La Palmeraie: Ramadan Fetar Done the Moroccan Way at Sofitel Cairo El Gezirah
Despite the increasing variety found across the Cairo dining scene, you can count the number of Moroccan restaurants in the city on one hand – one of which is Sofitel Cairo El Gezirah’s La Palmeraie.
Previous Cairo 360 reviews have spoken highly of La Palmeraie’s food – but how would the Nile-side restaurant cope with the rigours of Ramadan?
For fetar, La Palmeraie offers a set menu at 240LE++, consisting of a Ramadan drink, Harira soup, a spread of salads and mezzas, a main course and, of course, a dessert.
As with most, if not all, restaurants offering fetar this Ramadan, reservations are a must, as the restaurant reverts to serving its regular a la carte menu from 8PM onwards.
Arriving early to enjoy the outside seating areas incredible view of the Nile, we were surprised to find staff seemingly underwhelmed, to the point where they were bickering with each other. Granted, we had arrived much earlier than any other guests, but it immediately made for an uncomfortable atmosphere. Nevertheless, the view and the greenery lining the bank of the hotel’s walkway, is a perfect remedy from the usual hustle and bustle of Cairo.
A good fifteen minutes before the call to prayer, water, Ramadan drinks and small servings of dates were served, quickly followed by a bread basket, salads and mezzas. Keep in mind, however, that you will be charged for the water outside of the set menu price.
When the call for prayer finally rang out, the soups were served nice and hot. Unfortunately, the classic Moroccan dish was rather underwhelming; the lentils were overcooked and, overall, the soup lacked flavour despite the many vegetables in it.
There were no such problems, however, with the salads and mezzas. Featuring beetroot, potato and eggplant salads, amongst, others, everything tasted even better than it looked. Everything was perfectly seasoned, surprisingly light and appropriate in portion – unlike many restaurants in Ramadan who take a ‘more is better’ approach during Ramadan.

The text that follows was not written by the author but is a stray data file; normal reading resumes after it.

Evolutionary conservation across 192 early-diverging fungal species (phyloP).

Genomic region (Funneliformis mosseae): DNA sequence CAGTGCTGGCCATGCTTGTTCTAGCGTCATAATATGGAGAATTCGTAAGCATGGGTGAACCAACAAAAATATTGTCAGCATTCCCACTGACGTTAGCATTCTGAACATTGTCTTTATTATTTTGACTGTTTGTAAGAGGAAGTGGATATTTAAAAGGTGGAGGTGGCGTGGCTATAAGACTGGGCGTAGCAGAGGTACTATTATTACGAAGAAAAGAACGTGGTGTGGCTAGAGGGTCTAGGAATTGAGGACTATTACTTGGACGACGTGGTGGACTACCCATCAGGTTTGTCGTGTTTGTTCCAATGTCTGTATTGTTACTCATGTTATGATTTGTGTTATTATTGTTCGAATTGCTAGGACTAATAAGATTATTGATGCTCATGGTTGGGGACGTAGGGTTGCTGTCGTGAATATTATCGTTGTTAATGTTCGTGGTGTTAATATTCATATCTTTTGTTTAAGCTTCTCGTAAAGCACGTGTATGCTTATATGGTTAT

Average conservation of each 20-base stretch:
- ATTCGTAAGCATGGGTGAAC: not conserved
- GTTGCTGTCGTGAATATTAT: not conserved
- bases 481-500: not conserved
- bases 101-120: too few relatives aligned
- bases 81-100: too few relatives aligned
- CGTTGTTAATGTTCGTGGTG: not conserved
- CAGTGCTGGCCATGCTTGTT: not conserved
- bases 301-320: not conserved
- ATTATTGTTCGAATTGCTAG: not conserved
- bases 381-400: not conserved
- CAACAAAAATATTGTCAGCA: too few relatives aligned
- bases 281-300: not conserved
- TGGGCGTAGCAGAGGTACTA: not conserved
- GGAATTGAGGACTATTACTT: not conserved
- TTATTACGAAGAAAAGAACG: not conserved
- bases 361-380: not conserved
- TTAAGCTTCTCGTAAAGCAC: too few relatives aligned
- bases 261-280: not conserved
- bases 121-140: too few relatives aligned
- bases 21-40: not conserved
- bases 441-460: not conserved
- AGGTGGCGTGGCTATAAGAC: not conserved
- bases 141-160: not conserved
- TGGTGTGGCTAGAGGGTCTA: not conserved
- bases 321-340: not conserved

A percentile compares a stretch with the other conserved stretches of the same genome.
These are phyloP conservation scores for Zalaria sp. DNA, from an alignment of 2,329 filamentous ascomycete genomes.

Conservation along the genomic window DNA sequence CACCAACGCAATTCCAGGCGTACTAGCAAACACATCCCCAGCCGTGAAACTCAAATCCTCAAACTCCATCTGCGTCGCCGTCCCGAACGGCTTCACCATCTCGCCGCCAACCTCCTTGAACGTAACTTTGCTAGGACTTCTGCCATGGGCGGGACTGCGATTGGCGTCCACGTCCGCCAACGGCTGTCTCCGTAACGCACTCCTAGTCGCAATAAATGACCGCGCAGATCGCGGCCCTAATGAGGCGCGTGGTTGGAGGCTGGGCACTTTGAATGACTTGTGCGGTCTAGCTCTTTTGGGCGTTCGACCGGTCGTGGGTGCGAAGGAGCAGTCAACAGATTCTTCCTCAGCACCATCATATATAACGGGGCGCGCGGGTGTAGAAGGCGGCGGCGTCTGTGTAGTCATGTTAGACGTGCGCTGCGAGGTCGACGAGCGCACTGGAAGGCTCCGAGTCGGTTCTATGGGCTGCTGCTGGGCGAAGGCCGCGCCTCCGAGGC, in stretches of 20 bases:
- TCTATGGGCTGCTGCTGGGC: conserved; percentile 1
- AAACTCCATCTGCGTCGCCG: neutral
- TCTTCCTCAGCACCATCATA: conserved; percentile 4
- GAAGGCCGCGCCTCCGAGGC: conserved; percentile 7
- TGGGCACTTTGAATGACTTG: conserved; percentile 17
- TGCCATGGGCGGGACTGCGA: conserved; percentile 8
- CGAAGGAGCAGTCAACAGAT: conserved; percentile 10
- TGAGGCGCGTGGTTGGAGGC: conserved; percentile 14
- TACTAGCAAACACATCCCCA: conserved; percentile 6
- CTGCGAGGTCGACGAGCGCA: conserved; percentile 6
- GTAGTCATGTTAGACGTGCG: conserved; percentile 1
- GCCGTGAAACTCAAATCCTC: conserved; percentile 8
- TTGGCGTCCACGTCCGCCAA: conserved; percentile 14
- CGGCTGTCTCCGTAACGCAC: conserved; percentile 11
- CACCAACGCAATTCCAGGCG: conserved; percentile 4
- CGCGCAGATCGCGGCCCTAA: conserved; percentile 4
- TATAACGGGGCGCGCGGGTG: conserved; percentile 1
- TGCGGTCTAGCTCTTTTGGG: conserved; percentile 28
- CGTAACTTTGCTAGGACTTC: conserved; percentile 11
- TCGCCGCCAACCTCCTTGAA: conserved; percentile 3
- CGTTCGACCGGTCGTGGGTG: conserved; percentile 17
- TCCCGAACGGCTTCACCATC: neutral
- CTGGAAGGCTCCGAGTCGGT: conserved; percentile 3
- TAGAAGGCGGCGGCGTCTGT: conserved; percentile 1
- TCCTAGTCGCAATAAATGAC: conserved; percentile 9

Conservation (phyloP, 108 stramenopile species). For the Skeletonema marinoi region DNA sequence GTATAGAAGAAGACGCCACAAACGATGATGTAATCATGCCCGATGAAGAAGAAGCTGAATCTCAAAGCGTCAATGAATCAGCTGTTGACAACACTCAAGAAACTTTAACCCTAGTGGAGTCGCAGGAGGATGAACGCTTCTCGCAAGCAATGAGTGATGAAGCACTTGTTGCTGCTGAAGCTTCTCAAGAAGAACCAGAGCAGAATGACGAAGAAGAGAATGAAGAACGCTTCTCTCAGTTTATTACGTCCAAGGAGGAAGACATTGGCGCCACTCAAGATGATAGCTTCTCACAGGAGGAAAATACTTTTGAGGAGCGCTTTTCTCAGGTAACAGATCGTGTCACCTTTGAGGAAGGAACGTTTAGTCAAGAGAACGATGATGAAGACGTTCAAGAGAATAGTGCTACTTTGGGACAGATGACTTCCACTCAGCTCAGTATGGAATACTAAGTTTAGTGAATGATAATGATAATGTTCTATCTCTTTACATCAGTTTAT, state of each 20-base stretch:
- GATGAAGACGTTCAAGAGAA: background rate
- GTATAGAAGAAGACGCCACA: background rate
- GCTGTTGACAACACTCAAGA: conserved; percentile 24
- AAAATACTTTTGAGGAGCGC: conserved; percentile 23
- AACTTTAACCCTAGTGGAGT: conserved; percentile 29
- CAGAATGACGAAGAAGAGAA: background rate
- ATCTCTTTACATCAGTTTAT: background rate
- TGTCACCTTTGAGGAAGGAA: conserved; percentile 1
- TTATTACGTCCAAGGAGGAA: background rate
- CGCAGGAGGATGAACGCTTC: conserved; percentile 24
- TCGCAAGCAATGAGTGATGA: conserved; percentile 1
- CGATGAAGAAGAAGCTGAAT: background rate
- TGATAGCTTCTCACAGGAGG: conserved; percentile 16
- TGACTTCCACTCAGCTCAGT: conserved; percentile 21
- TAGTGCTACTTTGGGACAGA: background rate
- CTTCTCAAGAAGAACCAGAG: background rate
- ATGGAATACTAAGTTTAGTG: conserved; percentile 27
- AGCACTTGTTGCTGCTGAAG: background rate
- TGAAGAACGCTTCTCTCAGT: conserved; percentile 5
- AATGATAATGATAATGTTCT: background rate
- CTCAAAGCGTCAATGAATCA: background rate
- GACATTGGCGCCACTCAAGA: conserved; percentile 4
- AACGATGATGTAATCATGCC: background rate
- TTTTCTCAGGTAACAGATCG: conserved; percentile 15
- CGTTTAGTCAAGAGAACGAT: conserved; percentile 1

Main course options are limited; a chicken tajin is offered, with either couscous or rice. Coming to the table still bubbling, the tajin consisted of three pieces of chicken on the bone – which was incredibly tender. The sauce itself was full of flavour, though there were a little to much green olives used which, at times, made things a little bitter. The couscous, meanwhile, was outstanding; light, rich and a perfect foil for the tangy sauce.
After the mains, many of La Palmeraie’s patrons shift their evening to the outside are for shisha and tea. We were very promptly served a selection of Oriental sweets for dessert, which included konafa with mixed nuts and atayef amongst others. Surprisingly, the kind of sickly sweetness associated with these types of desserts was kept at a pleasing minimum, making everything feel light. We were also served some excellent, aromatic Moroccan tea with mint.
As with most of Sofitel Cairo El Gezirah’s restaurants, dining at La Palmeraie is an experience for all the senses. Despite a few of the dishes failing to reaching the high expectations it sets for itself all year round – and the restaurant’s close proximity to the Nile allowing boats to pass close by and interrupt the atmosphere with blasts of loud shaabi music – you certainly won’t leave disappointed or hungry.